This is not something to make on a weekday. In fact, it’s not something to make on an average weekend. It takes a considerable amount of time and effort. And, me being me, I had to find a way to make it more difficult. Replacing canned tomatoes with fresh isn’t that much effort when the tomatoes are readily available but replacing store bought orecchiette with homemade is a bit more serious investment in time and effort. Which was really unintentional but the only orecchiette I could find were $6 for half a pound which is more than I was willing to pay. And I’m not going to figure out exactly what my hourly rate is making homemade orecchiette.

But, luckily for all that effort, this is good.  It’s very good.  It’s good enough that I’m looking forward to eating leftovers for lunch tomorrow (and that’s rare for me even with the best leftovers).  Angela thought it tasted a bit like pot roast (but with pork obviously).  It reminded me a bit of carnitas with pasta.

The pork and pasta marry well together.  The red pepper flakes give just enough heat.  It is very well balanced.  It’s also unlike any other baked pasta dish I’ve had.

Most baked pasta is relatively heavy of cheese and sauce.  The cheese is almost an after thought with this recipe.  The sauce is just the cooking liquid from the braise.  It’s as light as most baked pasta is heavy.  It’s pleasant simply remembering dinner.

And, luckily for me, Angela wasn’t upset that I picked this so I don’t have to sleep on the couch tonight.

Preparing to braise the pork

Baked Orecchiette with Pork Sugo
Adapted from Ethan Stowell via Food & Wine October 2008

3 1/4 lbs. boneless pork shoulder, cut into 1-inch pieces
salt and pepper
3 tbsp olive oil
4 carrots, peeled, cut into 1/4″ dice
4 celery ribs, cut into 1/4″ dice
1 large onion, cut into 1/4″ dice
4 garlic cloves, finely diced
4 tomatoes, peeled, cored, and diced, juice reserved
1 1/2 cups red wine
4 sprigs of thyme
5 cups pork or chicken stock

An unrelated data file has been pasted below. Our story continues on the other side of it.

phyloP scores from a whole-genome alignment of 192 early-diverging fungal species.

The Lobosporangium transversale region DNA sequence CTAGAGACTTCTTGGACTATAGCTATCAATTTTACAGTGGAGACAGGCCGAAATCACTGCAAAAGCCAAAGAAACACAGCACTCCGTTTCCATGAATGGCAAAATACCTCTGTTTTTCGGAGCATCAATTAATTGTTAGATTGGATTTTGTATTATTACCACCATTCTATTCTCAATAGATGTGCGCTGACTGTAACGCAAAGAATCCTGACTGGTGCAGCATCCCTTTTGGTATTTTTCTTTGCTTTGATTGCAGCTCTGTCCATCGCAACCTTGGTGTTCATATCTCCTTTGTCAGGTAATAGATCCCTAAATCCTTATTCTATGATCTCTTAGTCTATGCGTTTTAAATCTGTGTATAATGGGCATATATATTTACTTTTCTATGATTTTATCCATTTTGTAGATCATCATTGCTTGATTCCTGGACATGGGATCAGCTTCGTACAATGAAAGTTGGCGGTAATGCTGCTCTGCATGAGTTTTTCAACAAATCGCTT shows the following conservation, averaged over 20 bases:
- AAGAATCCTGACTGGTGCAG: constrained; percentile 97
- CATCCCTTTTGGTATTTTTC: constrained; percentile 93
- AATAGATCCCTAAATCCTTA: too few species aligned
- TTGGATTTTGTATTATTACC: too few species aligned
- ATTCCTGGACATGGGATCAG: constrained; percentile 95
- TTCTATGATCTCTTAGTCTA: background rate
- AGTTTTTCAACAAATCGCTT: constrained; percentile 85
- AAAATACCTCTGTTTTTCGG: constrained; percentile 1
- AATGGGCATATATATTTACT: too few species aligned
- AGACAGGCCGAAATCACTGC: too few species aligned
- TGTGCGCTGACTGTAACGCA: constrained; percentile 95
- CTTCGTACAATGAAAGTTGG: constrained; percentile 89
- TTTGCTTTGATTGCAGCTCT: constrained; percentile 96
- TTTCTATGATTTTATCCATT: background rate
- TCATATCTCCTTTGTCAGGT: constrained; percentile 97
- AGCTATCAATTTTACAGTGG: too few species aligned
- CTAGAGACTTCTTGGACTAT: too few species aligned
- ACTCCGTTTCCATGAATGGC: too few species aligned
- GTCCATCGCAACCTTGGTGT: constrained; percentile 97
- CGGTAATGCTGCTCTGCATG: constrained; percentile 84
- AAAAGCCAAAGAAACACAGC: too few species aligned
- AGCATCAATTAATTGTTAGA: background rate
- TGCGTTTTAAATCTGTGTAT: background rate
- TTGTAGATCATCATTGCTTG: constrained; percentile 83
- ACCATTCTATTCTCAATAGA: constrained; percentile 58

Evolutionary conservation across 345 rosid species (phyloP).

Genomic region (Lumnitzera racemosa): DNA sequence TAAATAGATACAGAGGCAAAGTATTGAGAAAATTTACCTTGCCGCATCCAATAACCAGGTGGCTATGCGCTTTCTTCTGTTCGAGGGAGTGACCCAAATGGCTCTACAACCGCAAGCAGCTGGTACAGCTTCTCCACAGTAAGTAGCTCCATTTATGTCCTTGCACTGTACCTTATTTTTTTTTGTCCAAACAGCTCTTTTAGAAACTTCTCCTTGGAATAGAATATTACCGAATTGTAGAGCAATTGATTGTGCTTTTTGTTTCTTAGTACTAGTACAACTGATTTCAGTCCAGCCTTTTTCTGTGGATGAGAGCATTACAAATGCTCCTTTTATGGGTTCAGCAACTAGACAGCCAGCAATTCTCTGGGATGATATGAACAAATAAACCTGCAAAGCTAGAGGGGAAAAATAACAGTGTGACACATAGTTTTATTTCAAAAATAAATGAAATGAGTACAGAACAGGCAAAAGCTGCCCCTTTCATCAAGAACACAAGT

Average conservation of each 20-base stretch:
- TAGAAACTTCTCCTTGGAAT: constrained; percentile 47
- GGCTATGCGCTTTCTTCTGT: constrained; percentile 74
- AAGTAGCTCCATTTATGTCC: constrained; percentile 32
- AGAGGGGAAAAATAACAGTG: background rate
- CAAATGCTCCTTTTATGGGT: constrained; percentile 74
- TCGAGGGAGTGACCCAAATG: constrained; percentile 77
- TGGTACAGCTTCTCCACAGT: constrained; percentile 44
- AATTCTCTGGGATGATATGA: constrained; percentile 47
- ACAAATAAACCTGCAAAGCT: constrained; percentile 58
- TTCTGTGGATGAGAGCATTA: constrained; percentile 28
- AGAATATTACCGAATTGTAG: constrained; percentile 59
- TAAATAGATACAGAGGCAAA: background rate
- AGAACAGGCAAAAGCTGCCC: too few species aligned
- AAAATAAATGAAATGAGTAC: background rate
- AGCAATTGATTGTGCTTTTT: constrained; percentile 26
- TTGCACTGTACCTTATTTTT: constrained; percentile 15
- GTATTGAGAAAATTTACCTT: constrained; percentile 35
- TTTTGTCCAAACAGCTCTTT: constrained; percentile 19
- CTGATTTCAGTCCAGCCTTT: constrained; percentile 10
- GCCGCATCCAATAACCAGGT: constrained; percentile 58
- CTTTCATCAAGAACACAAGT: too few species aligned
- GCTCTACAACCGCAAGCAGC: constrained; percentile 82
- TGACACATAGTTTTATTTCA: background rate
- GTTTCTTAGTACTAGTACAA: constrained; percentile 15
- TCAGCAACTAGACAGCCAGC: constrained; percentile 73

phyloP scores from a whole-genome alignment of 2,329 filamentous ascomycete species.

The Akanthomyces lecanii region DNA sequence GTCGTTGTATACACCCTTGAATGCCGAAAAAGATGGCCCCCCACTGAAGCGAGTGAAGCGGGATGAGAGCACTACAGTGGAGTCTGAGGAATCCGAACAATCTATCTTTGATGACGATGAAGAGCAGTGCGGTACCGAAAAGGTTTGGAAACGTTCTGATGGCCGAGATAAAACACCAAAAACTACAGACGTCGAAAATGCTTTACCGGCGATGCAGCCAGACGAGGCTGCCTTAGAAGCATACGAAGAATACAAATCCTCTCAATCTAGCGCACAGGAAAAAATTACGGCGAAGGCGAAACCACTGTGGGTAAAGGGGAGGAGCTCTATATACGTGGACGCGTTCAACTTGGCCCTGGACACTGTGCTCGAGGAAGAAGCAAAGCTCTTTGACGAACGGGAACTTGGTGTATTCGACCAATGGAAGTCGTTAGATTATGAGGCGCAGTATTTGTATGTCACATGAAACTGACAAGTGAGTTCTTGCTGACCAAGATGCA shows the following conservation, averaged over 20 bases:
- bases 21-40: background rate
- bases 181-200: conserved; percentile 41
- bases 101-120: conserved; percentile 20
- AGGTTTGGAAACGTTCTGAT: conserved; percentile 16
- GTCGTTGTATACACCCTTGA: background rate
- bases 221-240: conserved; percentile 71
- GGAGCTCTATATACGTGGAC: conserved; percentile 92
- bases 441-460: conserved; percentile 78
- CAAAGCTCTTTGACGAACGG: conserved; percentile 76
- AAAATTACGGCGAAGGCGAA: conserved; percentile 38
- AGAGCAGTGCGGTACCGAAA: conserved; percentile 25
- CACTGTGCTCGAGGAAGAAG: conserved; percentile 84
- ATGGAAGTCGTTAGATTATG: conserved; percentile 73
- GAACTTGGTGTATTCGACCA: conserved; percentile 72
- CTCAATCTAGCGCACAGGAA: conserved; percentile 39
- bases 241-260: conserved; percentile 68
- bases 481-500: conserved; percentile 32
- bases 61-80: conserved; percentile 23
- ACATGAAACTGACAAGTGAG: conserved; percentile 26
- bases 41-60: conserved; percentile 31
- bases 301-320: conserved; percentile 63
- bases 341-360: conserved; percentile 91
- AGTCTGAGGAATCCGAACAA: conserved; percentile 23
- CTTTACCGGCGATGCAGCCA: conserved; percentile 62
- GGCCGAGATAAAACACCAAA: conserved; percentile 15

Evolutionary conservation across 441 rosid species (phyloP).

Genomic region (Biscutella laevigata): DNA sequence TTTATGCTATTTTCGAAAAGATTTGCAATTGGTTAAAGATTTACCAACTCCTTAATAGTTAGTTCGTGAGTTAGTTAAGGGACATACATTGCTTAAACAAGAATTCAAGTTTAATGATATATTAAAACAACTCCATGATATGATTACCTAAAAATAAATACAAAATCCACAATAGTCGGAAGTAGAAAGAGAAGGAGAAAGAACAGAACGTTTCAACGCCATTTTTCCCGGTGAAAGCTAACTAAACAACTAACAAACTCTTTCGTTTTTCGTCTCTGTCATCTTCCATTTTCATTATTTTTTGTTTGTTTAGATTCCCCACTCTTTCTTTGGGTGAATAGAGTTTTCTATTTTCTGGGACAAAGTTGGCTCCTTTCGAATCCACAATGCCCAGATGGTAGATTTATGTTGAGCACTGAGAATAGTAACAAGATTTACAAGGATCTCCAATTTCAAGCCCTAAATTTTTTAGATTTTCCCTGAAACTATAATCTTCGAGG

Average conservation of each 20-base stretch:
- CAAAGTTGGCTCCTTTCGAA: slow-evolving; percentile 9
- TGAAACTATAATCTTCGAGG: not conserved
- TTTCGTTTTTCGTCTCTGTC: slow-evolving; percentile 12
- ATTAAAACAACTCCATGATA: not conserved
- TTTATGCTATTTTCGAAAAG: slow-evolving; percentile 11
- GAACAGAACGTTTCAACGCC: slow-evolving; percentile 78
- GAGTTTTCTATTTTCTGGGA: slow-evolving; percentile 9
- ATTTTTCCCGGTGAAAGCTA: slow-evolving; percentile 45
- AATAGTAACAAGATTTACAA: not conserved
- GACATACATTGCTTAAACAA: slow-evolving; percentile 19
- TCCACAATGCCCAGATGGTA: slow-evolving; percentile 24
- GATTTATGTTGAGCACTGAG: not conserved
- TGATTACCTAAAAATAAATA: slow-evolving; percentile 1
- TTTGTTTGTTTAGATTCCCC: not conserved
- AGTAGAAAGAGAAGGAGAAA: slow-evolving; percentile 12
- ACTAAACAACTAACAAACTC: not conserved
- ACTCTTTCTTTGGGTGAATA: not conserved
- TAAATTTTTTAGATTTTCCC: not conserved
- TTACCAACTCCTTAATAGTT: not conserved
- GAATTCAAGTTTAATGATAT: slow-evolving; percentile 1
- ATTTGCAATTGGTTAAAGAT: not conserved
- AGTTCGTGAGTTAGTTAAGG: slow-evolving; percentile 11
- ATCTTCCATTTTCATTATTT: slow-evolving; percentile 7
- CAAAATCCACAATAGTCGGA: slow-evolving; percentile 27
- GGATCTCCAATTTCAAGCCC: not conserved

2 tbsp chopped fresh parsley
1 tbsp chopped fresh oregano
1/2 tsp red pepper flakes
1 1/2 lbs. orecchiette
2 cups grated Parmigiano-Reggiano

  1. Dry the pork on paper towels thoroughly, then season with salt and pepper.
  2. Place the olive oil in a large dutch oven and heat over medium-high heat until just before smoking.  Brown the pork in the olive oil on all sides, about 12 minutes.
  3. Add the carrots, celery, onion, and garlic and cook until softened, about 8 minutes.
  4. Add the tomatoes and the juices and bring to a simmer.
  5. Deglaze the dutch oven with the red wine and add the thyme.  Boil the red wine until it is reduced by half, about 5 minutes.
  6. Add the stock, season to taste with salt, and bring to a boil.  Cover and simmer for 2 hours.
  7. Preheat the oven to 375°F.
  8. Using a slotted spoon, transfer the meat and vegetables to a food processor, discarding the sprigs of thyme.  Pulse the food processor several times until the pork is shredded.  Return the pork and vegetables to the dutch oven.
  9. Stir the parsley, oregano, and red pepper into the dutch oven.  Season to taste with salt and pepper.
  10. Cook the orecchiette in boiling, salted water until they float.  Drain the orecchiete and stir into the dutch oven.
  11. Place the pork-pasta mixture in a large baking dish.  Sprinkle the cheese on top of the mixture evenly.
  12. Bake in the oven for 35 minutes.
  13. Remove from the oven, allow to rest for 15 minutes, then serve immediately.

Serves 8.

Homemade Orecchiette


Homemade Orecchiette
Adapted from
Epicurious

2 cups semolina flour
2 cups all purpose flour
1 cup lukewarm water
salt

  1. In a bowl, mix together the two flours (don’t do this on a work surface, I tried and the water runs all over the place).
  2. Make a well in the center of the flour and add the water and salt.  Using a fork, slowly incorporate the water into the flour.
  3. Once the flour and water are mostly incorporated, pour the bowl contents onto a work surface.  Knead the dough until it comes together and then need for several minutes more.
  4. Cut the dough into 8 even pieces.
  5. For each piece of dough, roll it into a cylinder with a 1/2″ diameter.  Cut the cylinder into pieces 1/2″ wide.  Toss the various pieces with semolina flour then place it in the palm of your hand and press down on it with the thumb of your other hand and twist slightly.  Place the orecchietta on a baking sheet dusted with semolina.

Makes 1 1/2 lbs.